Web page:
Study the scientific background and approaches deployed in studying Earth’s environmental changes over the past, present and near future, together with the societal implications of our current research. Choose either a science or a policy stream to help prepare for careers in environmental change research, consultancy and/or policy development.
- To enable those with first degrees in a range of disciplines – geography, physical sciences, engineering, computer science etc - to focus on specific issues relating to environmental change in the Earth system, and in particular on anthropogenic influences on the terrestrial, hydrological and atmospheric environments, and their biological, physical and societal consequences.
- To expose students to current understanding of the processes and nature of environmental changes occurring in Earth’s terrestrial, hydrological and atmospheric environments, to understand the linkages and causes of these forcings, and to allow them to place this knowledge within the context of our understanding of both natural variability and Earth’s history of environmental changes over the period of human societies and before.
- To expose students to the methods used to examine the potential future consequences of current environmental changes, and the potential for future significant perturbations to the Earth environment, including changes to the carbon cycle, climate, to the planet’s hydrological regimes and to its land use and land cover.
- To enable students to evaluate environmental change research critically and with regard to the strengths and weaknesses and potential societal implications of the science.
- To allow students to develop research skills in the undertaking and presentation of environmental research, and to develop specialist skills in one or more of the research tools used to investigate such issues.
- To provide an understanding of the scientific evidence needed for policy makers and society to respond to the problems associated with global and regional environmental changes happening to the Earth system, and to understand the nature of the uncertainties involved in future predictions.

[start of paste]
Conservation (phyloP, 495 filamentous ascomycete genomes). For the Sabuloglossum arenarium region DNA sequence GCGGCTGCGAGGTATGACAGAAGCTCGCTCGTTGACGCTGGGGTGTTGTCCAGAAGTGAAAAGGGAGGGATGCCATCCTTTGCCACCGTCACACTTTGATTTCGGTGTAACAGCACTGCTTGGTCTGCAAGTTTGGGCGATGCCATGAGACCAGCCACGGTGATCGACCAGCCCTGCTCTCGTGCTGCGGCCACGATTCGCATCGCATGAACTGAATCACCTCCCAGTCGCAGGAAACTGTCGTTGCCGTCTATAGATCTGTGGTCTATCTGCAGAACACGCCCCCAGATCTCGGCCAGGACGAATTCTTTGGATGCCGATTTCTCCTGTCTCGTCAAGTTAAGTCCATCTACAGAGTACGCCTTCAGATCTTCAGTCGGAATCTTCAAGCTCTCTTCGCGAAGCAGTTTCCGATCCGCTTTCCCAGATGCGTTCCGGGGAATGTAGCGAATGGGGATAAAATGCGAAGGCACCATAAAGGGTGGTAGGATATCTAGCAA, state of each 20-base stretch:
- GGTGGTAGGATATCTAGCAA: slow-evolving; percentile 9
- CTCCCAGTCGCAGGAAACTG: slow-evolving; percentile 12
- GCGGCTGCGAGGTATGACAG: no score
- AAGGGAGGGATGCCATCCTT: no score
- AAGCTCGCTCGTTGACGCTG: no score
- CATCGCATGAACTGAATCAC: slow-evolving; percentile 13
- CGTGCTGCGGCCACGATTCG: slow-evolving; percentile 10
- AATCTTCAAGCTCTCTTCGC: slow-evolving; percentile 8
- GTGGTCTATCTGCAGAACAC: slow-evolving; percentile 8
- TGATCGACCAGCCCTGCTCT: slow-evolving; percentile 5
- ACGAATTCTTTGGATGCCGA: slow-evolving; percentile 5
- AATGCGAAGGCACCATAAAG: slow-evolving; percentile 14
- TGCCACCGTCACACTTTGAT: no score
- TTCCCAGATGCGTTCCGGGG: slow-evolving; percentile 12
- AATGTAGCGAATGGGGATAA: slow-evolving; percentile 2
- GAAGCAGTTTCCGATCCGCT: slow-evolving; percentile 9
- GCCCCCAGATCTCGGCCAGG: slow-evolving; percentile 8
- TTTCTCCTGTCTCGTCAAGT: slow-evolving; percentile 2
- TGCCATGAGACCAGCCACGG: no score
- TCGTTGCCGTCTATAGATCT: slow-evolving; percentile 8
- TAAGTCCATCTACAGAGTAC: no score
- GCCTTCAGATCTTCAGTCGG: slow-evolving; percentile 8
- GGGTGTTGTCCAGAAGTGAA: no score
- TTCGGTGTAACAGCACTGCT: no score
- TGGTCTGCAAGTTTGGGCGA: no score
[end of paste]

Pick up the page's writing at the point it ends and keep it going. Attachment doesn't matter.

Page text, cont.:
- To promote initiative and the exercise of independent critical judgement in identifying, analysing and providing answers to research questions at an advanced level.
- To develop relevant transferable skills embedded in the learning and assessment schemes in the programme.
The MSc is designed to prepare students for careers in environmental change research, consultancy and/or policy development. It provides interdisciplinary research training for those going onto a PhD in environmental and/or Earth system science within King's or elsewhere, and students entering the job market immediately after graduation are expected to be highly marketable in three main areas; local and national governmental and non-governmental agencies (eg Environment Agency; County Councils; Nature Conservancies); environmental consultancies and businesses (eg Environmental Informatics providers; Environmental Businesses - including Carbon Trading; Insurance; Waste Management and Energy Industries), and policy development organisations (eg government departments such as Defra). The Seminars in Environmental Research, Management and Policy module offers students the chance to hear and meet practitioners in many of these key areas.
Dr Nick Drake
King's College London
Credit value (UK/ECTS equivalent)
UK 180/ECTS 90
One year FT, two years PT, September to September.
Year of entry 2014
School of Social Science and Public Policy
Department of Geography
Approximately 20 FT/PT.
PT Home: £3950 (2013)
PT Overseas: £8125 (2013)
FT Home: £7900 (2013)
FT Overseas: £16250 (2013)
Postgraduate Officer, Centre for Arts & Sciences Admissions (CASA)
tel: +44 (0) 20 7848 1977 / 7203
This MSc programme is designed to meet the need for multidisciplinary training in the study of Earth's environmental changes, both past, present and future. Focusing across the terrestrial, hydrologic and atmospheric components of the Earth system, the course covers both anthropogenic influences and natural variability and includes study of key techniques used by scientists and policymakers to investigate these issues and their potential effects. Suitable for those first degrees across a range of subjects, the programme is divided into "science" and "policy" streams, depending on student background and primary interest. The programme is designed to prepare graduating students for careers in environmental change research, consultancy and/or policy development.